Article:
I've always been fond of abstract art: a whole spectrum of colors and a wide variety of shapes twirling and swirling into beautiful shades of dreams…everything is open to interpretation and nothing is labeled according to race, gender or class. So when I first encountered the notion of discrimination, it was almost incomprehensible. Yes, I know I know… ignorance leads to fear, and fear evokes hatred -- when we refuse to appreciate the beauty of difference, the consequences can be destructive.
How extraordinary that our ancestors developed a variety of features adapting to climates. Continents float apart and the world turns…evolution stirs up the palate of humanity and makes it as colorful as imagination can be.
New York City is such a place: at an ordinary Sunday brunch table, you would find four girlfriends tasting one another's food; they would be black, white, yellow and brown, their hairs straight, curly, dark and blonde; they speak English, but of four distinct accents and nobody would think there's anything wrong. We say that similarities bring people together, yet those similarities are unseen and not decided by physical appearances.
Speaking of physical appearances, the stereotypical Asian profile in a Western mind would be: straight black hair, slanted eyes, yellow skin, short and lean physique, great at Kung fu and math…You know, Mulan and Jackie Chan, interesting but not particularly attractive altogether.
Of course there are exceptional Asians who MADE IT into the spotlight of the world. Special thanks to Kelvin Moon Loh, who directed my attention to People magazine's annual 50 most beautiful people of the world list, where I dug my head into the pile of archived webpages to analyze the demographics of the epitome of attractiveness of mankind. The sad truth came simple: 21 years, only 48 amongst the listed 1400 beauties are Asian, a mere 3.43%. To make the statistics grimmer, only 11 are male. Being the most populated continent in the world, surely Asia produces more "beauties" than that! One explanation could be that they're under-represented.
The Asian American Performers Action Coalition recently released a report on minority casting in New York theatre. In the summary of this study (see TheaterMania's January 21st post), the following information was included:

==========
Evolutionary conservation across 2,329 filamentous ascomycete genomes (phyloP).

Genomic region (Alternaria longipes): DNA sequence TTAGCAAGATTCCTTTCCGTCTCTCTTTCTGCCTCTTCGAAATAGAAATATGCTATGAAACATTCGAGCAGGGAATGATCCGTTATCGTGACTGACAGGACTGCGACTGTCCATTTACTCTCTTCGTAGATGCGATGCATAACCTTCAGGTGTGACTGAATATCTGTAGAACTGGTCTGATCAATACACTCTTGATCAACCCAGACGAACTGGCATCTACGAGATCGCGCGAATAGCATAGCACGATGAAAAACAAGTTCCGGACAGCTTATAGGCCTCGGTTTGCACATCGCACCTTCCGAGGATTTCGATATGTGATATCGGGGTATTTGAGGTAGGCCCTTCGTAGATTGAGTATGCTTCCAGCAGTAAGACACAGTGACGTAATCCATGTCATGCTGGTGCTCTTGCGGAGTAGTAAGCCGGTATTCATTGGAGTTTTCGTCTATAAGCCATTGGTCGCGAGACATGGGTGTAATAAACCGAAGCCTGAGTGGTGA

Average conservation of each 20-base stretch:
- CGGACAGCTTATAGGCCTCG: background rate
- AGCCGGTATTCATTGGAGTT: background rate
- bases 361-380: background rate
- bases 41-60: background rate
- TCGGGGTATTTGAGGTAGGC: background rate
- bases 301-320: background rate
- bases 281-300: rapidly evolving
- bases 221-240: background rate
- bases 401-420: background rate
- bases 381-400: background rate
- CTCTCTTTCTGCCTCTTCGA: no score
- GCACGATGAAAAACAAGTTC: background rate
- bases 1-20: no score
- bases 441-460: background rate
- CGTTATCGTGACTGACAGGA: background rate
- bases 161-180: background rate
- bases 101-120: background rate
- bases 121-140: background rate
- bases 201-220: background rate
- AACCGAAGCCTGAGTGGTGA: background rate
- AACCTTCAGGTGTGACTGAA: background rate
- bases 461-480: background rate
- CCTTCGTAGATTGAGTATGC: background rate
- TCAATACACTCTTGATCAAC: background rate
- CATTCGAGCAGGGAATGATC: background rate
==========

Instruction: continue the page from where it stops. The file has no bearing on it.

"African-American actors have seen the most gains, going from 8% five years ago to 16% by the end of the study. Latinos went from 2% to 4% in this same time frame, while Asian Americans have gone from 3% five years ago, to 1% in the 08/09 and 09/10 seasons, and back up to 2% by the end of last year."
Asian Americans represented 2% of the people on stage? That strikingly contradicts the actual number of active performers. The fact? There aren't so many Asian characters for them! This leads to two problems:
1. The lack of stories about Asian culture
2. The filters for appearances in casting processes
The first Asian American performer I saw on Broadway was Lucy Liu in God of Carnage. She was, at that point, already internationally famous, and was cast not for her ethnicity, but for her skill as an actress. After that, most Asian performers I saw on stage were either mute, in the chorus or stereotypical (South Pacific, La Bete, Anything Goes, etc). Of course there was Chinglish, the only story about Asian culture in modern times on Broadway in the last few years (although personally I didn't find it accurately reflects the present business world of China). It wasn't until Godspell that I saw another Asian face (Telly Leung) stopping the show and setting the audience on fire of delight and applause.
"We want to be cast for who we are and what we can do, not for our looks," expressed one of the many Asian American performers I talked to in the past few months. They want to show off their skills, and play parts where their ethnicity isn't the prerequisite.
I believe a good time has come to make this a hot topic, with Allegiance the Musical on its way to Broadway, Yoshimi Battles the Pink Robot under development, and multiculturalism on the rise on our horizon. Before we come to a feasible solution, I'd like to zoom in and focus on some individuals: Next week I'll introduce you to Kelvin Moon Loh (American Idiot), Alison Lea Bender (Flower Drum Song) and Vincent Rodriguez III (Anything Goes). They have stories to tell--about striving to become better at what they do and the struggle of blending in as well as standing out.